In his book, Black Africa: The Economic Basis for a Federated State, Senegalese scholar and Pan-Africanist activist Cheikh Anta Diop observed that for a long time those committed to the emancipation of Africans, in all respects, wrongly thought that they could do so without the necessary understanding of the histories and cultures of the African people.
Time, as Diop pointed out, proved such Africans wrong. Diop’s observations are important to recall now for three interrelated reasons. This year marks the 70th anniversary of the publication of Diop’s article, When Can We Talk Of An African Renaissance? The continued significance of Diop’s 1948 article is his advice to us that there can be no meaningful African Renaissance to speak of except in African languages. This is because Diop recognised, long before Ngugi wa Thiong’o strongly argued in many of his books, that language is both the carrier and the memory bank of culture.
If Africans are committed to reclaiming their heritage to rebuild themselves and claim their space as equal members of the human race in politics and economics, this can effectively be done by using African languages. This is so because no meaningful rebirth can take place without the involvement of the masses of the African people, unless such is meant to be an elitist project.
To include the African masses in the African Renaissance, African languages are essential because the masses of our people speak African languages, not European ones.
The second reason for recalling Diop has to do with the announcement by the basic education department, led by Angie Motshekga, that from 2020 Kiswahili language is going to be part of the school curriculum. This is exciting news which brings us to the third reason for remembering Diop.
And this is that this year on September 28 and 29 we celebrated the 20th anniversary of the first historical African Renaissance conference held in South Africa in 1998 under the able leadership of Thaninga Shope, Thami Mazwai and Malegapuru Makgoba.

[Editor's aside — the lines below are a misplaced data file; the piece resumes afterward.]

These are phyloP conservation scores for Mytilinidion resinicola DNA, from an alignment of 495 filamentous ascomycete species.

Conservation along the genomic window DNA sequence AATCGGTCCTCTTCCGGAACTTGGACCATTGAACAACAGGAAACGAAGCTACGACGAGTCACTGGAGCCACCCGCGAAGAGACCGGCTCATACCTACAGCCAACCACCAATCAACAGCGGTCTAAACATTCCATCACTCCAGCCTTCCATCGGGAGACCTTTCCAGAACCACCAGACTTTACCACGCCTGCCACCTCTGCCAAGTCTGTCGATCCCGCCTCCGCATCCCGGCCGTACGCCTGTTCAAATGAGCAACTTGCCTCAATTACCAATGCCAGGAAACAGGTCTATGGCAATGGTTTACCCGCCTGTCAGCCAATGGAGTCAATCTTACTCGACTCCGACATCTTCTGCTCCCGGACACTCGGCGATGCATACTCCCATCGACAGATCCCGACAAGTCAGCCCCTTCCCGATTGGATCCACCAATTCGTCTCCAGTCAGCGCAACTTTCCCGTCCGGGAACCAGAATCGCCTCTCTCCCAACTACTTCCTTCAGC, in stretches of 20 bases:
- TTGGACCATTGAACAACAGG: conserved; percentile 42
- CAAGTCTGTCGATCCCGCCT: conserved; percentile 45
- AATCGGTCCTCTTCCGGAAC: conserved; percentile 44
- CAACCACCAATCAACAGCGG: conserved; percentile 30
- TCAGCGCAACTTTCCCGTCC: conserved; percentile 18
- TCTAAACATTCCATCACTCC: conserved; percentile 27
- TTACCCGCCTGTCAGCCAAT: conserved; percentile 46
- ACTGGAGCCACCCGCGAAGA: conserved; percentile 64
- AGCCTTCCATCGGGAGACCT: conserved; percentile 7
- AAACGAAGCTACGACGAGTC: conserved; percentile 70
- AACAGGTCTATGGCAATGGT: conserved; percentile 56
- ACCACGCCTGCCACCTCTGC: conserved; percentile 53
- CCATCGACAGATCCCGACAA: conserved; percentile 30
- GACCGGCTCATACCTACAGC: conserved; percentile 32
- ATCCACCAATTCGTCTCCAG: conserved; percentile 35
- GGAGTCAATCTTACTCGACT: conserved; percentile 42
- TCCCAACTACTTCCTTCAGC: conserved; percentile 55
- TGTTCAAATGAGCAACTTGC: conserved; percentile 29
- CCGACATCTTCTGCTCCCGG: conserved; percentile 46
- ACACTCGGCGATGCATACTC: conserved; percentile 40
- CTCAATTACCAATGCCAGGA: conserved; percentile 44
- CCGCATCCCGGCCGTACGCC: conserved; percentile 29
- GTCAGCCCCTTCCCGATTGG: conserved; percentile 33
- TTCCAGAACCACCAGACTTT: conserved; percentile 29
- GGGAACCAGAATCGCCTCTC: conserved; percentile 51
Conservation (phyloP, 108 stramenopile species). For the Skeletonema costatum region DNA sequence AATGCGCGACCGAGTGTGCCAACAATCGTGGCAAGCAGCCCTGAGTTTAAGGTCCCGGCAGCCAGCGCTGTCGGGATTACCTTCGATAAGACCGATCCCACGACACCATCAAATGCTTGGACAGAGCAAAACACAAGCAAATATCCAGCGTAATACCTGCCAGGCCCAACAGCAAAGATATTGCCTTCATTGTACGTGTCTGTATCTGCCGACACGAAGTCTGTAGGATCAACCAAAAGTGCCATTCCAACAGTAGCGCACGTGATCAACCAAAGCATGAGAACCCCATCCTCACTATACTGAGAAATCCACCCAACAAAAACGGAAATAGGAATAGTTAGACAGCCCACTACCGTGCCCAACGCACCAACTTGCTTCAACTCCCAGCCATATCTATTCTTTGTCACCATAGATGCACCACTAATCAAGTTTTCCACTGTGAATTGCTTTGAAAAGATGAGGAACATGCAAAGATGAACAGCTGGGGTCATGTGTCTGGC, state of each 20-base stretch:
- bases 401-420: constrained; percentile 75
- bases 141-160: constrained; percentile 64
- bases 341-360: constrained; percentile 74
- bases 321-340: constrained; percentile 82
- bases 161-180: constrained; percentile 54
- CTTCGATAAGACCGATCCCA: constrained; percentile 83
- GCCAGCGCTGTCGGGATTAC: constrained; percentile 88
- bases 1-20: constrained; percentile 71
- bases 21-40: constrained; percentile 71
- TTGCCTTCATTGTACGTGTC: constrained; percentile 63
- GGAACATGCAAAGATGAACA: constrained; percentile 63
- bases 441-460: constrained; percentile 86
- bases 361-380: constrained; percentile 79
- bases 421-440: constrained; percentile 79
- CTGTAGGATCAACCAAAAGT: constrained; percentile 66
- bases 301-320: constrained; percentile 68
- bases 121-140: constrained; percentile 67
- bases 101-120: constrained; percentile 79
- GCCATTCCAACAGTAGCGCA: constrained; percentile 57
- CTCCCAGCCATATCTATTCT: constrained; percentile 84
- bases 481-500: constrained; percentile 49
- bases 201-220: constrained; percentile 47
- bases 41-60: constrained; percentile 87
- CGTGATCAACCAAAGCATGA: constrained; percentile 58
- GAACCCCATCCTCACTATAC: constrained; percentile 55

The announcement by Motshekga’s department is a celebration of Diop’s 70th anniversary of his paper and that of the 20th anniversary of the African Renaissance conference at the same time for a number of reasons.
The introduction of Kiswahili in schools is going to enable Africans to break the linguistic barriers which make Africans foreigners to one another. It is going to break Africans’ dependence on their former colonial masters’ languages which forces Africans to speak English, French or Portuguese when they cannot speak one another’s languages.
The second reason is that a common African language is going to enable Africans to know one another. They are going to realise that, contrary to the often advanced view that there is little or nothing that unites Africans beyond their geographic reality and that Africans are nothing more than a diverse and heterogeneous people, the fact is that there is so much in terms of cultural values that unites us – ancestor-veneration (wrongly called ancestor worship), consensus democracy and the notion of family, to name but three.
Africans will come to realise that it is not only the isiXhosa-speaking people who have as their totem the baboon, but that the SeSotho- and Setswana-speaking people do, too. Hence among amaXhosa you find amaMfene, and among the baSotho and baTswana you find baTshwene – all meaning the same – the baboon people. Unlike some national groups who think that baboons are stupid animals, Africans, in southern Africa and right up to Ancient Egypt, held baboons in high regard.
If we knew this cultural heritage, we would take no offence when others call us baboons because it says more about their arrogance and ignorance than it says anything about us as Africans.
When we begin to speak and get to know one another better we will learn that the snake does not represent evil to Africans, but a sacredness. This is the case in South Africa, Ancient Egypt, Zimbabwe and Nigeria to name but a few.
Among the isiZulu speakers you find ooNgwenya, the BaKwena among the BaTswana and BaSotho and TaNgwena among the maShona of Zimbabwe – all meaning the same – the crocodile people.
When we appreciate this cultural unity, we will better appreciate Pan-Africanism, the political liberatory ideology advanced by many progressive and revolutionary African leaders. When this happens, Pan-Africanism will not be the preserve of the elite only, but that of the African masses who are their own liberators. Introducing Kiswahili through education is a great service to Pan-Africanism and the African Renaissance.
Sesanti is an associate professor at Unisa’s Institute for African Renaissance Studies and the International Journal of African Renaissance Studies